Arizona does not license chemists, though they do license pharmacists. There is a law against possession of drug paraphernalia, violation of which is a felony. The law also says
In determining whether an object is drug paraphernalia, a court or
other authority shall consider, in addition to all other logically
relevant factors, the following:
"Commercial disparagement" is about statements that a person makes, knowing that they are false. The words on the T-shirt are neither true nor false. The T-shirt might be illegal in Singapore because of the word "fuck". In the US, it is totally protected by the First Amendment.
Congratulations, intrepid legal enthusiast or learner!
What you'll need
A legal dictionary, especially if you're just getting started.
If you don't own one, you can try Black's Law Dictionary
A little bit of patience and time.
Or maybe a lot, depending on the particular case and the particular question you're trying to answer.
Maybe a normal dictionary, ...
Why do attorneys have these?
Originally to use as references, although some kinds of books (e.g. case law reporters, Shepard's citations, Martindale Hubble directories, and serial analysis of case law like Am. Jur.) are rarely used that way any more.
When I started practice in the mid-1990s, it cost several hundred dollars an hour to access online legal ...
To paraphrase the Princess Bride: "I don't think those words mean what you think they do".
The "truther-activist", "sovereign citizen", and "Citizen vs. Human Being" concepts will only hurt you. It has never succeeded, to my knowledge; It has failed multiple times.
Let me tell you a little about myself to illustrate what I mean: I am a software developer (...
A government, in this case the Brazilian government, cannot effectively control what people, particularly people who are not its citizens, do in other countries. If people are able to obtain and ship outside of Brazil supplies of the plant, then the Brazilian government cannot stop them doing research on it.
However, the Brazilian government can largely ...
There is only one way for certain:
Do the supposedly unlawful thing
Get sued (civil) or prosecuted (criminal)
Go to court - if you win it wan't illegal
If you lose, appeal to the next appellate court in the chain
In one of those courts refuses to hear your appeal - it was illegal
Repeat as necessary until you reach the Supreme Court - if ...
As was mentioned in a comment, in the United States, businesses are generally registered at the state level. The information collected, and the extent to which or manner in which the public has access to it, varies from state to state. There may still be states where that's a paper-only process, but I'd guess in most of them it's accessible online, at least ...
The quickest way to get the text of Australian judgements is through AustLII.
Reading the citation
Tame v New South Wales
In this case, the parties are (Clare Janet) Tame and (the State of) New South Wales.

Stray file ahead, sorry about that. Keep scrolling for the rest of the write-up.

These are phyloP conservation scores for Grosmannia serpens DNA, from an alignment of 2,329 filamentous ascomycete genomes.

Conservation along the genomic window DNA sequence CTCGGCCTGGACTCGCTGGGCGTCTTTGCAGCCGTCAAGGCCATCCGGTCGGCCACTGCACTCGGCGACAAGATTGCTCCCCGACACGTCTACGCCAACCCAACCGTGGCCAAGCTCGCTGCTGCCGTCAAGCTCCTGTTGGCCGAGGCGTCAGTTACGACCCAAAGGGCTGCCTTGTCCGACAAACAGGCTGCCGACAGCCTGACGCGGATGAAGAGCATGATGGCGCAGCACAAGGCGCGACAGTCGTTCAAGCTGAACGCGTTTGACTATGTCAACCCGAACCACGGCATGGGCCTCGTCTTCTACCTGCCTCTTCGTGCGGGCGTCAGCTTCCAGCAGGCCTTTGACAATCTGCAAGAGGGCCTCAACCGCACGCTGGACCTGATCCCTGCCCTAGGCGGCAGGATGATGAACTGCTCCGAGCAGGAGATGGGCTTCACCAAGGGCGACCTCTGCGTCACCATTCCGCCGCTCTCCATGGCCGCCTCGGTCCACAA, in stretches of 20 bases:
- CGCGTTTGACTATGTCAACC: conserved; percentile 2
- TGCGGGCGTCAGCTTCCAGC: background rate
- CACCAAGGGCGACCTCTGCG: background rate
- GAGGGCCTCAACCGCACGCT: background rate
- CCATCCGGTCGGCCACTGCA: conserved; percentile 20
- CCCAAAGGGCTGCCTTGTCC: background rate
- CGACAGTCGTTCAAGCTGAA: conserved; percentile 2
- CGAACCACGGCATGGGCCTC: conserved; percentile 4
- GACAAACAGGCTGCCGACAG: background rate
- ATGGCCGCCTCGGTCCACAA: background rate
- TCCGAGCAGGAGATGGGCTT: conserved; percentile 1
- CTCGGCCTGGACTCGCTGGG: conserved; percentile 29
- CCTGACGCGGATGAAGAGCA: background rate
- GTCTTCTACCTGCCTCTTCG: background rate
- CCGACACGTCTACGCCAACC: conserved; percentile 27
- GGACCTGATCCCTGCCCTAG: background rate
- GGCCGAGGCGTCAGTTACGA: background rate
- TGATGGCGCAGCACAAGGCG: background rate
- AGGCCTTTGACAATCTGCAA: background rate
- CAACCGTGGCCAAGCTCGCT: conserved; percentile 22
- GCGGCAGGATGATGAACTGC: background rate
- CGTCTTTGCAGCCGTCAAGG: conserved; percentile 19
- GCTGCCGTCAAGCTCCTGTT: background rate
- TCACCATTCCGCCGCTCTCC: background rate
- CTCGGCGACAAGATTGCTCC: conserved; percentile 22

There is a subtle distinction between the above years: in brackets  is generally (but not always) the ...
When someone registers at your website, they enter a contract with you. You need an email address, because you need to be able to contact them (at least for the password recovery). You probably want to verify the email address, otherwise you might not be able to contact them in the future. So the email verification is required as part of the performance of ...
Let's roll back a couple of conceptual steps: before deciding how to interpret a judgement you should know what a judgement is.
What is law?
I quote from Australian Business Law 2002:
The law is a body of generally accepted principles, established by Parliament (i.e. by our representatives) and by the courts. Law is therefore made by us (the men and ...
No. Nor would the United States recognize your degree if you got them from the UK or France, or even from within the United States. The United States does not legally protect or sanction PhD holders as such, and has no role in the awarding of nor forming guidelines for PhD programs (other than funding, directly or indirectly, much of the research that is ...
I overdosed on an illegal drug and called an ambulance. I was honest and told them what I took.
You stated that you had possession, and had recently used a notable amount, of an illegal substance.
That is reasonable cause (or "probable cause" in some jurisdictions) for a search, regardless of a warrant, and they do not need permission.
Why do you want to know?
I think that the reason this question seems so obscure is because it does not involve sufficient context and specificity. It can't be answered until one knows the reason that it matters to know if a rule is new or not. In a particular context, these questions usually have obvious and clear answers. The murkiness arises only when one ...
Unfortunately this is one of the reasons lawyers exist.
The law can be in statute or in case law. Determining legality involves an element of predicting what a court would do if you litigated the issue, which might be something different to what they've done in the past, and you need an experienced lawyer to take a somewhat-reasonable guess at that.